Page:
Pregúntele a Karen is a free online service that provides consumers with answers in Spanish to over 1,200 questions about food safety.
How can you make sure that eggs are safe when you’re eating out, especially with all of the egg recalls in the news? Here are some practical things that you can do to keep you and your family safe.
With the ongoing reopening of Gulf fisheries, fishermen are going back to work and Americans can confidently and safely enjoy Gulf seafood again. Consumers need to know that seafood from the Gulf of Mexico is safe and fishermen need to be able to sell their products with confidence.
Canning is an excellent method of preserving your garden produce — if it’s done correctly and safely. If not, the vegetables you worked so hard to grow, harvest, and preserve could be deadly. Follow these tips to ensure that your canned vegetables don’t spoil and make you or your family sick.
Summer holidays provide us with a much needed break from school and work, but that doesn't mean that we should take a break from being smart about food safety. Test your summer food safety IQ by taking this short quiz.
Without color additives, colas wouldn't be brown, margarine wouldn't be yellow, and mint ice cream wouldn’t be green. Here at the FDA, we're committed to making sure the color additives in your food are safe
Last week, my colleagues and I presented our research on foodborne outbreaks linked to salsa and guacamole. We received a lot of questions about our research and what it means for people who love salsa and guacamole. Here are some answers:
Shopping at a farmer's market is a great way to get locally-grown, fresh fruit, vegetables, and other foods for you and your family. Here are some basic guidelines that you should follow to ensure that the farm-fresh food is also safe.
Family reunions and picnics are great for the heart and soul but sometimes not for the body. Many foodborne illness outbreaks have been traced to food served at large family gatherings, for a number of different reasons:
Homemade ice cream is a treat many of us look forward to in summer. But each year that same treat causes many cases of Salmonella. The ingredient responsible? Usually raw or undercooked eggs.
The chef of your household might have the skills to cook the perfect burger, but do they know how to cook a delicious and safe burger? It's easy if you follow these simple steps.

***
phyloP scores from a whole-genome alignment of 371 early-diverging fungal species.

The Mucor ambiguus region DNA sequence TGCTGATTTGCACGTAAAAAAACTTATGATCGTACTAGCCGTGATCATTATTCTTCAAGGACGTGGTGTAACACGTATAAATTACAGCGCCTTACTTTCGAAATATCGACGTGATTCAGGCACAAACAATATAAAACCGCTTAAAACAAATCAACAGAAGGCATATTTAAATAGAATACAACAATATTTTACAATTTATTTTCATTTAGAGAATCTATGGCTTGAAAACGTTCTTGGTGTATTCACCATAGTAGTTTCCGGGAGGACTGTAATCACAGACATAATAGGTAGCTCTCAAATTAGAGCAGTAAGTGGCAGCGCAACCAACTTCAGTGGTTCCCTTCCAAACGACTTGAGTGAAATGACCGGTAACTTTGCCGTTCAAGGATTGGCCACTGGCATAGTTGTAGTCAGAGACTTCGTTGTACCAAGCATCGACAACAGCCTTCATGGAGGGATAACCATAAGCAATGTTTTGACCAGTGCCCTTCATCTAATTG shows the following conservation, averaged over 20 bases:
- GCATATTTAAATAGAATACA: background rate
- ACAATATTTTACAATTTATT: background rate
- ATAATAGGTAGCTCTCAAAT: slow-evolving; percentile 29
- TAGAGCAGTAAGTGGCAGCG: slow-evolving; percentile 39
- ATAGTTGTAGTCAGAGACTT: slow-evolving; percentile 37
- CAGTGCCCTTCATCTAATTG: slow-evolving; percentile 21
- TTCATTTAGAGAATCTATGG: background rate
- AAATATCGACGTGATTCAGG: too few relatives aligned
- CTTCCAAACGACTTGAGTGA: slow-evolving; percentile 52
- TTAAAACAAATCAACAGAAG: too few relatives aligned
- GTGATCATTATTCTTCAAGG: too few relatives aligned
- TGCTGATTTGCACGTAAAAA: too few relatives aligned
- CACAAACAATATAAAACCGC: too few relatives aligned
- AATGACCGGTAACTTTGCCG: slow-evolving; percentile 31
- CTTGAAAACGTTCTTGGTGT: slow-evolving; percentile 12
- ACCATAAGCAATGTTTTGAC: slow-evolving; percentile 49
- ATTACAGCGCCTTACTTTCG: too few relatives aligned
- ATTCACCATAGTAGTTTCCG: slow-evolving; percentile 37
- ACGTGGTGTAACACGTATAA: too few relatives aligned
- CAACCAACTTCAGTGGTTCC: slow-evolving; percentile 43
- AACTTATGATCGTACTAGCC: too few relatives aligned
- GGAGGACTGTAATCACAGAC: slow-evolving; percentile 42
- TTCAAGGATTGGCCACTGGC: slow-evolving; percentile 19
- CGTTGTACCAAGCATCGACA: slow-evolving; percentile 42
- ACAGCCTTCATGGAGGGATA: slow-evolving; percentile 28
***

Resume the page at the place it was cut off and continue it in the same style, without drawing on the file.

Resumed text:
Since the nationwide alfalfa sprout recall and the related Salmonella outbreak were announced on May 21, we have received a number of questions from consumers who are concerned about eating sprouts
The 2010 Hurricane Season in the Atlantic Ocean begins today, June 1. The experts are predicting a busier-than-usual hurricane season for this year. That makes it even more important to be prepared, particularly when it comes to safe food and water.
Is it done yet? How do you know when your hamburger is done? Because it's brown in the middle? Looking at the color of the food is not enough -- you have to use a food thermometer to be sure.
Question: What’s 40 feet long, bright yellow, and helps to keep you healthy?
Answer: No, it’s not an overgrown banana. It’s the USDA Food Safety Discovery Zone, also known as our Food Safety Mobile.
If you or a member of your family suffer from food allergies, you must protect yourself at all times. While some allergies are just irritating, approximately 30,000 Americans go to the emergency room each year to get treated for severe food allergies.
On Mother’s Day, many families have a tradition: the kids prepare and serve breakfast in bed for Mom. It’s a great opportunity not just to celebrate mothers but also to help kids learn the basic lessons of food safety. Besides, the goal is to serve a safe, delicious breakfast in bed – not give Mom a foodborne illness that will leave her sick in bed!
According to the CDC, foodborne ailments cause about 325,000 hospitalizations and 5,200 deaths nationwide each year. Here are some simple things that you can do while you are shopping for food to safeguard you and your family:
Last week, we released a report on the foodborne illness data that we collected and analyzed for 2009. Here are two key findings from our report, along with tips on how you can reduce your risk of illness:
Since the hydrolyzed vegetable protein recall was announced on March 4, we have received many questions from consumers about HVP and the products that have been recalled. Here are some of the top questions that we’ve received:
As a veterinarian, and a pet owner, I understand how people feel about their pets. For many of us, our pets really are like members of our families. And I firmly believe that we should treat our pets like family when it comes to their food and food safety. It’s actually quite easy, when you know what to do:
I work in a group at CDC that investigates foodborne illnesses in the United States — illnesses like salmonellosis and E. coli infection. One challenge we face during an outbreak investigation is trying to figure out the source of the outbreak.
You may have seen a number of food recalls in the news lately. What should you do if you find a recalled food in your own home?
The most frequently asked question that we hear on the USDA's Meat and Poultry Hotline is: How long can I keep meat in the refrigerator?